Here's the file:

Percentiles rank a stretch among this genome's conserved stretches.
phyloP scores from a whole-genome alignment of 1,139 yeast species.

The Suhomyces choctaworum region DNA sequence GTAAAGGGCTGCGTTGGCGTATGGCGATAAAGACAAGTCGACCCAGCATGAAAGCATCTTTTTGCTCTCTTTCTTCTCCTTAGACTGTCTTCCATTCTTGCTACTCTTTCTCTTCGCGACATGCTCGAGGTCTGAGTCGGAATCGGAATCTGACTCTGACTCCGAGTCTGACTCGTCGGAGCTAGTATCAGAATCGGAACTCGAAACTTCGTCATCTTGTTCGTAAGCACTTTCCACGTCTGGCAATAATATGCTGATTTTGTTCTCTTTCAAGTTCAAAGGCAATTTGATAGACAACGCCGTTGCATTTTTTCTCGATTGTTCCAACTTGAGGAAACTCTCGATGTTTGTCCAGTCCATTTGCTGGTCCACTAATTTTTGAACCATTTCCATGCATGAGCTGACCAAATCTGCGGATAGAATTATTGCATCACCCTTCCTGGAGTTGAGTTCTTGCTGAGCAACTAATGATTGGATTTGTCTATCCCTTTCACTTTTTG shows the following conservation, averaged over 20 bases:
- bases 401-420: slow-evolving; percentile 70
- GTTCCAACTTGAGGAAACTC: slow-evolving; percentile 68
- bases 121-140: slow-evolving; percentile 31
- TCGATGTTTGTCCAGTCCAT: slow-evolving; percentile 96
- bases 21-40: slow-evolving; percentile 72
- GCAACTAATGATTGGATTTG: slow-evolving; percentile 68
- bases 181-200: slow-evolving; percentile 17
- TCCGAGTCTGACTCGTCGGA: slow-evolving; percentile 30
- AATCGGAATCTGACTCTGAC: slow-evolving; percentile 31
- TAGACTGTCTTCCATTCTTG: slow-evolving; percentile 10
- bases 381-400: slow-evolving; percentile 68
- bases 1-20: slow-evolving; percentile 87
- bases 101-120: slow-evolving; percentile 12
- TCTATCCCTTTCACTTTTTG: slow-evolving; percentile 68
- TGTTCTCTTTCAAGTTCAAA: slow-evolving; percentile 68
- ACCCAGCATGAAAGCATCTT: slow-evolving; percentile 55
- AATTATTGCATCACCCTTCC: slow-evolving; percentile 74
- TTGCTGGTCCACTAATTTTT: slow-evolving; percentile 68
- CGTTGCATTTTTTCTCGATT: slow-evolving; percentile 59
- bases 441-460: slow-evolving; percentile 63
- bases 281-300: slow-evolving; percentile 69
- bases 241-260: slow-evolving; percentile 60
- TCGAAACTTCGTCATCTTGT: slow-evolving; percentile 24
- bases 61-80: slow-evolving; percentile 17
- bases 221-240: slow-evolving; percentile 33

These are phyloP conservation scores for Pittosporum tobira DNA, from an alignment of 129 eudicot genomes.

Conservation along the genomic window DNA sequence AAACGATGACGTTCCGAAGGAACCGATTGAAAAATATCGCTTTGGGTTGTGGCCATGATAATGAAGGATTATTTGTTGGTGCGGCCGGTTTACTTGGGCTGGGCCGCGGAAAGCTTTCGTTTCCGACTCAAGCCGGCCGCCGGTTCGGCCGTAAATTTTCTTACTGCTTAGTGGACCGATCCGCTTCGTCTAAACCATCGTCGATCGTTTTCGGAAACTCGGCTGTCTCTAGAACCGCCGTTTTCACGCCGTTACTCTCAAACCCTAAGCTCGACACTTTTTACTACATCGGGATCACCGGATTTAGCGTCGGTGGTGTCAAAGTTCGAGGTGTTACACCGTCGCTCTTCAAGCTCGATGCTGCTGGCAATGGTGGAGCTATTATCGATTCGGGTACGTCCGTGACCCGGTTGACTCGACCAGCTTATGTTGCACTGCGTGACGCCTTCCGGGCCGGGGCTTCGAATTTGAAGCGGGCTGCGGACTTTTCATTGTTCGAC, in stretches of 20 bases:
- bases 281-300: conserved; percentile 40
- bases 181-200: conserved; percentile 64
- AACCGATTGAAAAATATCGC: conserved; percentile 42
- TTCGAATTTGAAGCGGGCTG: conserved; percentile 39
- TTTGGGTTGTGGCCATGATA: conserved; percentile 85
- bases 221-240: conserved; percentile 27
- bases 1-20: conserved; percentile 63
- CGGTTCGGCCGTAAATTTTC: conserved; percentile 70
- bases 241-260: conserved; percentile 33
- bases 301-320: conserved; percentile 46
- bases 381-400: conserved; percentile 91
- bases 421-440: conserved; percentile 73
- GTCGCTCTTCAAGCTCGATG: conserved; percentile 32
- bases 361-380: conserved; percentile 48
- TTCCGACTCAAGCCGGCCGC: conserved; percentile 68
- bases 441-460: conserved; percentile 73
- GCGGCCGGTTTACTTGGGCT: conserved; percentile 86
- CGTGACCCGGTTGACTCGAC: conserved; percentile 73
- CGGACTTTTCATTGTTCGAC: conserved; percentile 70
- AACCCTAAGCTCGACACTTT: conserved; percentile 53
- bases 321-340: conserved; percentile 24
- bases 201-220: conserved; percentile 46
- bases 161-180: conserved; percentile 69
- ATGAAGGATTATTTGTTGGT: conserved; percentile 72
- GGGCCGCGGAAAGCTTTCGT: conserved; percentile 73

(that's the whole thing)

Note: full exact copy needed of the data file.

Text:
Percentiles rank a stretch among this genome's conserved stretches.
phyloP scores from a whole-genome alignment of 1,139 yeast species.

The Suhomyces choctaworum region DNA sequence GTAAAGGGCTGCGTTGGCGTATGGCGATAAAGACAAGTCGACCCAGCATGAAAGCATCTTTTTGCTCTCTTTCTTCTCCTTAGACTGTCTTCCATTCTTGCTACTCTTTCTCTTCGCGACATGCTCGAGGTCTGAGTCGGAATCGGAATCTGACTCTGACTCCGAGTCTGACTCGTCGGAGCTAGTATCAGAATCGGAACTCGAAACTTCGTCATCTTGTTCGTAAGCACTTTCCACGTCTGGCAATAATATGCTGATTTTGTTCTCTTTCAAGTTCAAAGGCAATTTGATAGACAACGCCGTTGCATTTTTTCTCGATTGTTCCAACTTGAGGAAACTCTCGATGTTTGTCCAGTCCATTTGCTGGTCCACTAATTTTTGAACCATTTCCATGCATGAGCTGACCAAATCTGCGGATAGAATTATTGCATCACCCTTCCTGGAGTTGAGTTCTTGCTGAGCAACTAATGATTGGATTTGTCTATCCCTTTCACTTTTTG shows the following conservation, averaged over 20 bases:
- bases 401-420: slow-evolving; percentile 70
- GTTCCAACTTGAGGAAACTC: slow-evolving; percentile 68
- bases 121-140: slow-evolving; percentile 31
- TCGATGTTTGTCCAGTCCAT: slow-evolving; percentile 96
- bases 21-40: slow-evolving; percentile 72
- GCAACTAATGATTGGATTTG: slow-evolving; percentile 68
- bases 181-200: slow-evolving; percentile 17
- TCCGAGTCTGACTCGTCGGA: slow-evolving; percentile 30
- AATCGGAATCTGACTCTGAC: slow-evolving; percentile 31
- TAGACTGTCTTCCATTCTTG: slow-evolving; percentile 10
- bases 381-400: slow-evolving; percentile 68
- bases 1-20: slow-evolving; percentile 87
- bases 101-120: slow-evolving; percentile 12
- TCTATCCCTTTCACTTTTTG: slow-evolving; percentile 68
- TGTTCTCTTTCAAGTTCAAA: slow-evolving; percentile 68
- ACCCAGCATGAAAGCATCTT: slow-evolving; percentile 55
- AATTATTGCATCACCCTTCC: slow-evolving; percentile 74
- TTGCTGGTCCACTAATTTTT: slow-evolving; percentile 68
- CGTTGCATTTTTTCTCGATT: slow-evolving; percentile 59
- bases 441-460: slow-evolving; percentile 63
- bases 281-300: slow-evolving; percentile 69
- bases 241-260: slow-evolving; percentile 60
- TCGAAACTTCGTCATCTTGT: slow-evolving; percentile 24
- bases 61-80: slow-evolving; percentile 17
- bases 221-240: slow-evolving; percentile 33

These are phyloP conservation scores for Pittosporum tobira DNA, from an alignment of 129 eudicot genomes.

Conservation along the genomic window DNA sequence AAACGATGACGTTCCGAAGGAACCGATTGAAAAATATCGCTTTGGGTTGTGGCCATGATAATGAAGGATTATTTGTTGGTGCGGCCGGTTTACTTGGGCTGGGCCGCGGAAAGCTTTCGTTTCCGACTCAAGCCGGCCGCCGGTTCGGCCGTAAATTTTCTTACTGCTTAGTGGACCGATCCGCTTCGTCTAAACCATCGTCGATCGTTTTCGGAAACTCGGCTGTCTCTAGAACCGCCGTTTTCACGCCGTTACTCTCAAACCCTAAGCTCGACACTTTTTACTACATCGGGATCACCGGATTTAGCGTCGGTGGTGTCAAAGTTCGAGGTGTTACACCGTCGCTCTTCAAGCTCGATGCTGCTGGCAATGGTGGAGCTATTATCGATTCGGGTACGTCCGTGACCCGGTTGACTCGACCAGCTTATGTTGCACTGCGTGACGCCTTCCGGGCCGGGGCTTCGAATTTGAAGCGGGCTGCGGACTTTTCATTGTTCGAC, in stretches of 20 bases:
- bases 281-300: conserved; percentile 40
- bases 181-200: conserved; percentile 64
- AACCGATTGAAAAATATCGC: conserved; percentile 42
- TTCGAATTTGAAGCGGGCTG: conserved; percentile 39
- TTTGGGTTGTGGCCATGATA: conserved; percentile 85
- bases 221-240: conserved; percentile 27
- bases 1-20: conserved; percentile 63
- CGGTTCGGCCGTAAATTTTC: conserved; percentile 70
- bases 241-260: conserved; percentile 33
- bases 301-320: conserved; percentile 46
- bases 381-400: conserved; percentile 91
- bases 421-440: conserved; percentile 73
- GTCGCTCTTCAAGCTCGATG: conserved; percentile 32
- bases 361-380: conserved; percentile 48
- TTCCGACTCAAGCCGGCCGC: conserved; percentile 68
- bases 441-460: conserved; percentile 73
- GCGGCCGGTTTACTTGGGCT: conserved; percentile 86
- CGTGACCCGGTTGACTCGAC: conserved; percentile 73
- CGGACTTTTCATTGTTCGAC: conserved; percentile 70
- AACCCTAAGCTCGACACTTT: conserved; percentile 53
- bases 321-340: conserved; percentile 24
- bases 201-220: conserved; percentile 46
- bases 161-180: conserved; percentile 69
- ATGAAGGATTATTTGTTGGT: conserved; percentile 72
- GGGCCGCGGAAAGCTTTCGT: conserved; percentile 73